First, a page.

Some films seem able to embody an emotion or state of mind: with Singin’ In The Rain it’s joy, with The Shawshank Redemption it’s hope, and with Detour it’s fatalism. Time magazine, which included Detour on its (admittedly idiosyncratic) list of ‘The 100 Top Movies of All TIME’, said ‘no film is noirer’ – and certainly it’s impossible to think of one that is. An inescapable pessimism flows from the script and infects every aspect of a production that – shot in six days for a cost, depending on who you believe, of either five- or twenty-thousand dollars – is in budgetary terms a featherweight of film, but that punches like the heavyweight champion of the world.
Deadbeat piano player Al Roberts (Tom Neal) hopes to walk down the aisle – or rather ‘make with the ring and the licence’ – with his curvy, nightclub singer girlfriend, Sue Harvey (Claudia Drake). She isn’t so keen and, convinced she can make it in Hollywood, moves to California, leaving him to hitchhike after her. Eventually an amiable, if unlikely, character called Charles Haskell Jr. (Edmund MacDonald) gives Roberts a ride and, for a while, things are going well. Then, suddenly, Haskell dies and, in trying to revive him, Roberts accidentally lets Haskell’s head fall heavily against a rock. Sure that anyone to whom he tries to explain these events will think him a murderer, he swaps clothes with the corpse, and steals not only Haskell’s wallet and car, but also his identity. Once he gets far enough away, he reasons, he can dump the car and clothes and revert to being Al Roberts. And perhaps he could have, had he not picked up a shapely and sarcastic passenger named Vera (and played by Ann Savage). Unfortunately for Al, she had met the original Haskell and understandably smells a sewer rodent. Immediately, Roberts finds himself ‘tusslin’ with the most dangerous animal in the world – a woman’, and, naturally for a noir character caught in such a contest, plummeting into a personal Hell of blackmail, betrayal, crime and killing.
Although, as Roger Ebert wrote, Neal is ‘a man who can only pout’ and Savage ‘a woman who can only snarl’ their interaction is as riveting as that of any of the great onscreen couples. While many noirs allow their characters to face their fates with someone they love, or at least lust after, Detour’s spirit is far too malign for that: here the two main characters are locked together only by enmity. They scratch and stab at each other in a hate-fuelled perversion of the kind of words Bogart and Bacall characters use to flirt, and the scenes they share are as unforgettably electric as any between Lauren and Humphrey.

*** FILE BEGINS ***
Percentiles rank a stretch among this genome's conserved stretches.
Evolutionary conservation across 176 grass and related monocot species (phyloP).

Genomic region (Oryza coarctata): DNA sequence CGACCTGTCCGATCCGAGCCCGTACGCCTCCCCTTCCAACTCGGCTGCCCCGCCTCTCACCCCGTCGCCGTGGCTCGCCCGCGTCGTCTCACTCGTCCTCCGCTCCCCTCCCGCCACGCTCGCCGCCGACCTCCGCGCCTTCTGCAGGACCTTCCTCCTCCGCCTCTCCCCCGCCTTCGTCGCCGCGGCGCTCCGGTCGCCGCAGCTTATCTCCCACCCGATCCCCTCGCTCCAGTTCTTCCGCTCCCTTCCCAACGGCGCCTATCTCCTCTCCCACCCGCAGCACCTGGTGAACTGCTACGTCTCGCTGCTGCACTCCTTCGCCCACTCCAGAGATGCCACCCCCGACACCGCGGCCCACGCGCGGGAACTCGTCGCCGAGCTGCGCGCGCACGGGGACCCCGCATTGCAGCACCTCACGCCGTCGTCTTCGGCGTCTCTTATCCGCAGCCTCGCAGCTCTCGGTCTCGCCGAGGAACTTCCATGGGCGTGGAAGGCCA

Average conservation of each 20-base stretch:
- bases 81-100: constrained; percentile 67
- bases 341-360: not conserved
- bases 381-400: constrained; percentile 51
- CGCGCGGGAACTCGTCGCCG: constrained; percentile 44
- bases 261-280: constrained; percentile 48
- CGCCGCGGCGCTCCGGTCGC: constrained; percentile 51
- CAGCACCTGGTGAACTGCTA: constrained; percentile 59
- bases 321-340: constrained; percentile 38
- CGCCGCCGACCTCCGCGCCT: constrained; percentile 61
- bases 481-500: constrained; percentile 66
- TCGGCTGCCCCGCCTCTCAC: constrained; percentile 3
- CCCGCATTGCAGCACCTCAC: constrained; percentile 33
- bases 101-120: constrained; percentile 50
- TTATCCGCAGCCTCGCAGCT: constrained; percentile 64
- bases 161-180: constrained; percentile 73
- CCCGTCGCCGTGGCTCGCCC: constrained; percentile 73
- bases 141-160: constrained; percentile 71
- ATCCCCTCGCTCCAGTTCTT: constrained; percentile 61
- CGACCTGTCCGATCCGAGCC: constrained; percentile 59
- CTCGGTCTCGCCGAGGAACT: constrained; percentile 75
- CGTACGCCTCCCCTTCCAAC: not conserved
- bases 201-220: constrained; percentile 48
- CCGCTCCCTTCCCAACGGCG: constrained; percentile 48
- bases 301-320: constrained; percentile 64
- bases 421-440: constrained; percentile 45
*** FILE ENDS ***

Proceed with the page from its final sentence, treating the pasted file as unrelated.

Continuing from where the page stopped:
By including Detour in this selection of often faultless films, I don’t mean to imply that, as some low-budget classics do, it manages to be miraculously unlimited by its restrictive funding and shooting schedule, and emerges every bit as good as it would have been had it been given a blockbuster budget. A sub-student-film shonkiness is evident in every scene and there are a dozen jarring moments – my favourite of which comes when Roberts is shown ‘playing’ piano and the hands on the keys are so obviously not Neal’s they might as well be black and have an extra three fingers on each hand – that would have been lethally laughable in a lesser film. In Detour, though, the false-seeming sets and awkward acting enhance the eerie unreality of the story they showcase – and this is central to our understanding of the film.
The circumstances of the first death in which Al Roberts is involved – and from which he profits – are unlikely but believable; those of the second, however, are so improbable they are difficult to accept. Watching them we begin to wonder, if we have not already, if Al isn’t telling us porky pies. Crucially, because the film unfolds in flashbacks narrated by Roberts, we are not shown events as we are sure they occurred, but as he tells us they did – and, the more he talks, the more we wonder if Detour’s story isn’t so much a plot as an alibi. It is, more than any other aspect of the film, our doubts about the validity of what we have witnessed that explain why Detour survives in the memory much longer than many more famous and expensive efforts. Days after watching the film, you’ll likely catch yourself still puzzling over whether Al Roberts is a liar, or just the unluckiest lunk in hitchhiking history.
Even if you’re in search of a black and white classic, Detour is easy to overlook. Despite its cult status and critical acclaim, its name still has little of the cache of those of other standouts in its genre. But, runt of the film noir litter though it is, Edgar Ulmer’s brilliantly bleak 68-minute thriller deserves just as much attention as its more robust brothers like The Maltese Falcon or Double Indemnity. Crammed with the kind of cynical 1940s dialogue that must have tasted sour to say, Detour is a dark little gem and, as those idiosyncratic critics at Time pointed out, unquestionably the noirest of noirs.